Do Your Part Recycling employee Max Kurz holds up some items that contributed to the contamination of the City of Terrace's recycling stream. The city stands to be fined if the problem continues.

Northwestern B.C. recycling program faces challenge

Amount of non-recyclable material in blue containers could result in fines to City of Terrace

THE AMOUNT of recyclable material being picked up by city workers has increased since it introduced its automated container system but so has the amount of non-recyclable material being mixed in.

“The contamination levels went way up since the automated system. A lot more glass and garbage,” says Kasey Lewis of Do Your Part, the private recycling company hired to sort recyclable material prior to it being shipped south.

Some of that may be due to increased volume, as much as three to five tons more for each city recycling pick up cycle.

The new containers, blue for recycling and gray for garbage, were introduced at the beginning of the year along with a new truck. It has a mechanical arm that picks up, empties and returns the containers to their resting place on the ground.

Previously residents left see-through blue plastic bags of recyclables for city workers to manually hoist into a garbage truck.

If they spotted anything which could not be recycled, they’d place an informational sticker on the bag and leave it behind.

With the new system, the city worker never leaves the cab, relying on a camera in the back to relay images to a monitor in the front of what’s being dumped when the containers are emptied. If they see anything which cannot be recycled or, for instance, hear the sound of glass being emptied, they then leave the truck and put a sticker on the offending container.

To date the city has been exceeding the amount of non-recyclable material allowed within the bales of material which can be recycled.

Continuing to do that could result in fines being levied of $2,500 per load up to a maximum of $60,000 per year by the agency now running most recycling in B.C., Multi-Material BC (MMBC).

But the agency has “no immediate plans to apply these fines as long as the city is actively working to reduce contamination,” says Alison Bogan, its communications director.

MMBC began operations in May 2014 and is financed through money provided by packaging producers. Lewis said city residents should remember that its recycling program does not accept electronics nor does it accept glass.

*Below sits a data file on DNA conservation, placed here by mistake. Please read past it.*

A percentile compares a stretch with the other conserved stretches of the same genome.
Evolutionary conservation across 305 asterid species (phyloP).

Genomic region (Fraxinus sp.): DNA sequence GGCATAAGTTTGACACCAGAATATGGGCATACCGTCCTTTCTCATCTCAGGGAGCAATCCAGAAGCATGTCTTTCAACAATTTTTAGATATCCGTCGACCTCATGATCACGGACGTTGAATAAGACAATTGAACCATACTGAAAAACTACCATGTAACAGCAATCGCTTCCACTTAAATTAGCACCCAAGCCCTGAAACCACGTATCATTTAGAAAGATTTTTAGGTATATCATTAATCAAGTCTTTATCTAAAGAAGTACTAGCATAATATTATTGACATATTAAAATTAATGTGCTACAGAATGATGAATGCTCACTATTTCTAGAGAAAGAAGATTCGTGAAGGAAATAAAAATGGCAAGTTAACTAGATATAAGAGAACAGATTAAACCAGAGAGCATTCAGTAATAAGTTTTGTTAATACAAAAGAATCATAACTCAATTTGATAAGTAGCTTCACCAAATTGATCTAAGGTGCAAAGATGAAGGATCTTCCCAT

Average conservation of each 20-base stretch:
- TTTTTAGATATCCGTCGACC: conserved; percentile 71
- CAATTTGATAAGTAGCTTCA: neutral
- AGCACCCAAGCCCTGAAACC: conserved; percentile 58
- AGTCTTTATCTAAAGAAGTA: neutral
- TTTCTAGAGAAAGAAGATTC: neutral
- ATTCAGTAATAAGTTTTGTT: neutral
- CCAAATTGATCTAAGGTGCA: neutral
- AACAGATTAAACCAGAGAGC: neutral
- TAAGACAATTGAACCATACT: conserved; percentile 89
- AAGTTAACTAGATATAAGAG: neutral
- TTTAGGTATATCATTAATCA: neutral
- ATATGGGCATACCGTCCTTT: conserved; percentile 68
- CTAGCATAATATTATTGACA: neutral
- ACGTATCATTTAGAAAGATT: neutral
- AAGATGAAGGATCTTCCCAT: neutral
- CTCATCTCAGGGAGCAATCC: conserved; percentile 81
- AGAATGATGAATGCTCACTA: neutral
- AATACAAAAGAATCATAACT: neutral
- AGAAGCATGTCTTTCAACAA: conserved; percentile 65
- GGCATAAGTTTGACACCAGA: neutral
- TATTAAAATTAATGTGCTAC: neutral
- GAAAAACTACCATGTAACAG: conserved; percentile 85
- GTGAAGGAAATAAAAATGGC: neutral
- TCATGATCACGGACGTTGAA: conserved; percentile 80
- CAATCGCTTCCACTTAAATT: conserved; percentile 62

Glass needs to be taken by residents to the Do Your Part depot in Thornhill while electronics can be taken to the Terrace Return-It Centre.

Other problem items being tossed in the recycling containers include batteries, scrap metals (like baking sheets), Styrofoam and clothing. The city has warned residents of the financial penalties of throwing non-recyclables into blue containers.

“Ultimately, it is our residents who pay when there is contamination so we strongly encourage everyone to be aware of what is accepted at the curbside, for collection,” said a statement from the city.

 

 

 

 

 

Just Posted

TDCSS to end on-campus daycare service

NWCC committed to finding licenced provider to fill space

Terrace teen honoured at Commonwealth writing competition

Ariadna Sullivan among 12,000 entrants vying for top awards

VIDEO: Researchers rely on drones to survey aftermath of B.C. wildfires

UBC researchers are using aerial drones to study the historic 2017 wildfires in the province

Rent continues to rise in Prince Rupert, drops in Terrace

A report from Canadian Mortage and Housing Corporation shows the average rent has risen by $132

Cops targeting risky behaviour, auto crime

Holiday campagaigns aim to keep roads safe, valuables protected

Pool upgrade on budget, slightly behind

Completion is set for March 30, and opening will likely be late-April, early-May

Owl found dead after eating rat poison leaves B.C. woman concerned

After finding the owl on her Surrey property, Christine Trozzo says the poison is a concern for kids

Change to CPP death benefit panned as insufficient to cover funeral costs

Funeral Services Association of Canada lobbied governments to raise the value to $3,580

#MeToo at work: Employers play a role in fixing culture of sexual harassment

B.C. workplaces are getting ahead of being the next MeToo debacle, calling on experts to train staff

B.C. woman brain injured in crash as a baby gets $1.1 million in damages

Trial heard the woman was 16 months old, being carried by her mother when they were both hit

Court denies WestJet’s bid to toss out discrimination lawsuit of former worker

Mandalena Lewis is suing WestJet over allegations of gender-based discrimination

VIDEO: 3 months later, rescued sea lion released back into ocean

The young animal was found in Campbell River three months ago

Sagmoen neighbours recall alleged hammer attack

Woman was screaming outside Maple Ridge townhouse in 2013

Accused B.C. drug smuggler to be extradited

Supreme Court of Canada upholds extradition order for accused Shuswap drug smuggler, Colin Martin

Most Read